In February, the Bolivian government passed “Ley 60,” a new gaming law that increased taxation on casinos and slot parlors from 15 percent to 30 percent and also established a new tax on the player. Known as El Impuesto a la Participación en el Juego (the Tax on Gaming Participation) the tax stands at 15 percent at the moment the player buys chips or credit for a slot machine. The Bolivian government provided casinos and slot parlors until June 8 to present their cases for permission to operate under the new act, which went into effect on June 29.

The new taxes, which were aimed at raising an additional $18 million per year in gaming tax revenue, met with immediate opposition from members of the gaming sector. They claimed that the hike was not only excessive, but went in direct contravention of the original terms of their licenses. As a result, some casino and slot parlor operators did not comply with the new regulations, as they had questioned the validity of the new act in the Constitutional Court and were waiting for the court’s decision. This included Bingo Bahiti, one of the biggest operators in the country.

In the early hours of July 13, the newly established Authority of Taxation and Control Over Gaming raided six Bingo Bahiti casinos in Santa Cruz for failure to meet with the requirements of the new gaming act and confiscated 1,500 slot machines. The head of the Authority of Taxation and Control Over Gaming claimed after the raids that gaming companies with do not comply with the new law will be liable to heavy fines and that “the operation which began in Santa Cruz will expand all over the country until they have reached every business that is operating illegally.”

The dispute has become increasingly acrimonious of late, and in August culminated in spokesman for Bingo Bahiti, claiming that the government’s actions had been abusive and illegal, and that they were considering taking their case to both the local and possibly the international courts.

Law to Permit Casinos on Cruise Ships Passed

Chile’s lower house, the Chamber of Deputies, has passed a law that will allow casinos on cruise ships to operate while sailing on Chilean waters. As previously reported, the new law was driven by the fact that since they were banned from doing so in 2005, the number of cruise ships docking in Chile’s ports has decreased by 40 percent.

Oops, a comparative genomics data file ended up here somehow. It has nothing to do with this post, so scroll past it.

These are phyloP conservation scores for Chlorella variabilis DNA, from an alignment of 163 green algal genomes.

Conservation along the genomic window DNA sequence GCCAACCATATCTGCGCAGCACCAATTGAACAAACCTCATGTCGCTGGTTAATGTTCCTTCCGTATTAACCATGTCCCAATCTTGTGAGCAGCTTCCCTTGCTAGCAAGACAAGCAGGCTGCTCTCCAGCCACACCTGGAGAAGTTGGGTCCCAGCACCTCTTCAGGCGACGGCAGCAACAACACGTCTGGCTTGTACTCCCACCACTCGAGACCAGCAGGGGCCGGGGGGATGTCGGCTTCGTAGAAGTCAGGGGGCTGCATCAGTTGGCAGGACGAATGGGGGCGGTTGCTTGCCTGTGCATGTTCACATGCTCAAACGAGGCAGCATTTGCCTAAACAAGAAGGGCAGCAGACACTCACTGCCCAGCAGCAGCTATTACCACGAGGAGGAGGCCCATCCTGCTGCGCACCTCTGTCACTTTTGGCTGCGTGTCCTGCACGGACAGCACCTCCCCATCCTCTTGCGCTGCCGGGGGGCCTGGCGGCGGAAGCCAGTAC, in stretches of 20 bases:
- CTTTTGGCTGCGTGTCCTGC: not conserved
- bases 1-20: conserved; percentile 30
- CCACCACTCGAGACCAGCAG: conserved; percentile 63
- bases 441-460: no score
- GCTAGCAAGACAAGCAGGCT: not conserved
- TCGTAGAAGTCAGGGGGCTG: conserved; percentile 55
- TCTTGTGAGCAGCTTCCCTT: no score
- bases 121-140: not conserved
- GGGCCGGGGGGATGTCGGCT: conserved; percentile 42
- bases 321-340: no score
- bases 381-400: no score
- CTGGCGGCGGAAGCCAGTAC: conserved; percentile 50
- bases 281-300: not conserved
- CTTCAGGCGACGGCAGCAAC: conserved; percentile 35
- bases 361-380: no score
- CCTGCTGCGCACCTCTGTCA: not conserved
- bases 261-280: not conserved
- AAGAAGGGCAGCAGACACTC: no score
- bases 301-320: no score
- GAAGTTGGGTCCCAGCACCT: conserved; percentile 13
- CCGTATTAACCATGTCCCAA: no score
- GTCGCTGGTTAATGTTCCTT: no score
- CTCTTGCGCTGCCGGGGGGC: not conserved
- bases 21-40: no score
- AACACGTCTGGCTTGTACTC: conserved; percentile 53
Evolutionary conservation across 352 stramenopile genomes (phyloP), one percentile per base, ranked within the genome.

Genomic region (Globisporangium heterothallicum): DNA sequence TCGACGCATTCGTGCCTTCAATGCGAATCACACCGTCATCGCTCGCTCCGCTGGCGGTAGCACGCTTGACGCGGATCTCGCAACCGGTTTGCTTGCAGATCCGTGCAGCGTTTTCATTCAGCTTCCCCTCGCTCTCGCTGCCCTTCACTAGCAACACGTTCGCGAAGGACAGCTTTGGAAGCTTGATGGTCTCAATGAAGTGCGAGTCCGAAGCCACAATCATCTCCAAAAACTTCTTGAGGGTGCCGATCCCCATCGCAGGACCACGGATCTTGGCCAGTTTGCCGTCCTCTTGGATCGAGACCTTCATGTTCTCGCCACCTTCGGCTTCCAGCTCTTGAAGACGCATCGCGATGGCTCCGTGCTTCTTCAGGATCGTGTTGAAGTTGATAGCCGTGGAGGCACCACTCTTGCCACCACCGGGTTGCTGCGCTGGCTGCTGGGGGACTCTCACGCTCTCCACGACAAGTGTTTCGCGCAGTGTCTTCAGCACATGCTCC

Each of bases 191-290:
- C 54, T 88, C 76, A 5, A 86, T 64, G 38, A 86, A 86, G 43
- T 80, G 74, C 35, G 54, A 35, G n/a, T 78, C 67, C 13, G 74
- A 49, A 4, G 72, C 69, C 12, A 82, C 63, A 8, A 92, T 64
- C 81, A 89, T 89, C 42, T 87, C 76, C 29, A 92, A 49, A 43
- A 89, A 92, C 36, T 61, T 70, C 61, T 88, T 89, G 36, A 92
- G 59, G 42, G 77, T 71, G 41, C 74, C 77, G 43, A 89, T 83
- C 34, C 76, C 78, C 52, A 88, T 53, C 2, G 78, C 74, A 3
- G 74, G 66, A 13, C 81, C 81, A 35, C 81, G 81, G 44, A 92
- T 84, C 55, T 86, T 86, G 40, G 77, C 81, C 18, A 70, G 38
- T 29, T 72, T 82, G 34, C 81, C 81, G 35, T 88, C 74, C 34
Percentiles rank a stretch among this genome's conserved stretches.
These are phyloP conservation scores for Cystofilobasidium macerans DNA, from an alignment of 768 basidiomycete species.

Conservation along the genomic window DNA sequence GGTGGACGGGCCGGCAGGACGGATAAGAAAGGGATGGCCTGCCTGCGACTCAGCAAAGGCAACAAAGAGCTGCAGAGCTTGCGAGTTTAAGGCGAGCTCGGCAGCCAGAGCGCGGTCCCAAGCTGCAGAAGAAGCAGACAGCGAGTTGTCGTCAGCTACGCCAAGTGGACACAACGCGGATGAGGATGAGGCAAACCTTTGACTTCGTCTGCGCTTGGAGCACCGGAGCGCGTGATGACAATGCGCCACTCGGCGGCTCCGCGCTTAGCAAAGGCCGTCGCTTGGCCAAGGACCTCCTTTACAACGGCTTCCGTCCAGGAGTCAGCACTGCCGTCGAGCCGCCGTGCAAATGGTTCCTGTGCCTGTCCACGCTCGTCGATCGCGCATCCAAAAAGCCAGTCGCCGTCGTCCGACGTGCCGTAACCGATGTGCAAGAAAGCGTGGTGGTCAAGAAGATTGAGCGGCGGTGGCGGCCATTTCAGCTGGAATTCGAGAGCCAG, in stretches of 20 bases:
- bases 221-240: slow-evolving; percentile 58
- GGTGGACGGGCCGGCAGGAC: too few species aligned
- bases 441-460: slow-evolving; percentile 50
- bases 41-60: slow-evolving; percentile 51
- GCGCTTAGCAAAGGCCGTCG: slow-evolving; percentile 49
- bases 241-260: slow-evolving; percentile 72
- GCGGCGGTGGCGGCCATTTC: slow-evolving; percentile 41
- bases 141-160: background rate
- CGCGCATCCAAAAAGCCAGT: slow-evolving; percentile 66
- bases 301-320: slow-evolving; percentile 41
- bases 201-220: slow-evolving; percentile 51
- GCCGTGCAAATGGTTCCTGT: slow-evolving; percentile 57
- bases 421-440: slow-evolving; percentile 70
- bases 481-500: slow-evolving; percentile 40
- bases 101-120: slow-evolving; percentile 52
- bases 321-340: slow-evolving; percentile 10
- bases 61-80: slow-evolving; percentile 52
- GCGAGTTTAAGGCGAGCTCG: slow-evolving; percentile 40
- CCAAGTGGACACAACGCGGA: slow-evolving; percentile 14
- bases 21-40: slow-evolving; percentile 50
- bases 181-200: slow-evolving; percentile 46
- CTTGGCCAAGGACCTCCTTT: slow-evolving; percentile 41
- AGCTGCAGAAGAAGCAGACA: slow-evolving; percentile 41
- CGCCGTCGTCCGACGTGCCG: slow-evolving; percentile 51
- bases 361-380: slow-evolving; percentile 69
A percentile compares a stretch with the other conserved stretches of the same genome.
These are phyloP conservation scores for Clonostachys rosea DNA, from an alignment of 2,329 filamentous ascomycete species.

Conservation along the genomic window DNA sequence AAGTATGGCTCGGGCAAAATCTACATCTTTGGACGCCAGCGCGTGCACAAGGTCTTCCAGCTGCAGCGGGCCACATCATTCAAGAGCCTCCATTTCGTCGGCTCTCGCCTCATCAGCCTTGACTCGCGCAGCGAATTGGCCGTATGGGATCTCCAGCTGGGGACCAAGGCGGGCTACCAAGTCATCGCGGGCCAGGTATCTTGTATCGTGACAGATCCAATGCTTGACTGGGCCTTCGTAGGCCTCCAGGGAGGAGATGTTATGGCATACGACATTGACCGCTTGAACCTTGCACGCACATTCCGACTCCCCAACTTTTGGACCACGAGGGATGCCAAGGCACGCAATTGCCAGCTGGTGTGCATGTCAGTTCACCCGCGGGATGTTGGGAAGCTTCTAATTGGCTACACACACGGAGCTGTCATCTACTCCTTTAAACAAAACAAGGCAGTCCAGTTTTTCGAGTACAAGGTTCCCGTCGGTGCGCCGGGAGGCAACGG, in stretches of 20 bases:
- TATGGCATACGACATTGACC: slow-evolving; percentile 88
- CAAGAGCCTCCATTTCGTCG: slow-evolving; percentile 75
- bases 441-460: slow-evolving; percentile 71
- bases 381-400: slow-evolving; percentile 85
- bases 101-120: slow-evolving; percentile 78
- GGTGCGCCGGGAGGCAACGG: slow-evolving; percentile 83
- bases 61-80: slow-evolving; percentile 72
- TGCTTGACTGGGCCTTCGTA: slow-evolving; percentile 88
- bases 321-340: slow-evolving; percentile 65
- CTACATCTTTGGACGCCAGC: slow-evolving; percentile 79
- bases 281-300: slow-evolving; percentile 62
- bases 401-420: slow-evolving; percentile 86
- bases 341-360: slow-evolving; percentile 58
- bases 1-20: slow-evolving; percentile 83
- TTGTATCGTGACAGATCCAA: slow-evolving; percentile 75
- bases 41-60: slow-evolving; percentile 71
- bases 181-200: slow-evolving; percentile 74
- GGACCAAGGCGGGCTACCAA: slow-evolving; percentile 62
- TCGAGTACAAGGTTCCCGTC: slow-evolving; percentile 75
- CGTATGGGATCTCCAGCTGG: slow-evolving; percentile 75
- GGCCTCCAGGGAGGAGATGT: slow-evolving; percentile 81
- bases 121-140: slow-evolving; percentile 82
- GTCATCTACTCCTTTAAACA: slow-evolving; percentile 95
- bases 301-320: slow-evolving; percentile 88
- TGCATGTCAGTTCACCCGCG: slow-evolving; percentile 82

The law also provides passengers on cruise ships with tax incentives for coming to Chile, such as the waiving of VAT for foreign passenger visitors. During the casino ban, it is estimated that the Chilean government lost $35 million per year in terms of money spent by tourists on Chilean shores.

Although the law received considerable opposition from lobbying groups on behalf of the casinos operating on the mainland, the law passed by a majority of 77 votes in favor, with three congressmen voting against the new law and four abstentions. The law has now been put before the senate, where it will be fast tracked, and, in all likelihood, be in place for November. This is because cruise ship itineraries are planned two years in advance so that for Chile to feature more prominently in the cruise ship calendar in 2014, the law must be in place by the end of this year.

The new law is unlikely to impact the land-based casino industry in Chile, as casinos in cruise ships can only be open when they are at least three miles away from the coast and will not be permitted to open while docked. Casinos operating in foreign cruise ships will have to register with the Chilean Gaming Control Board and will be given a license for five years which can be renewed.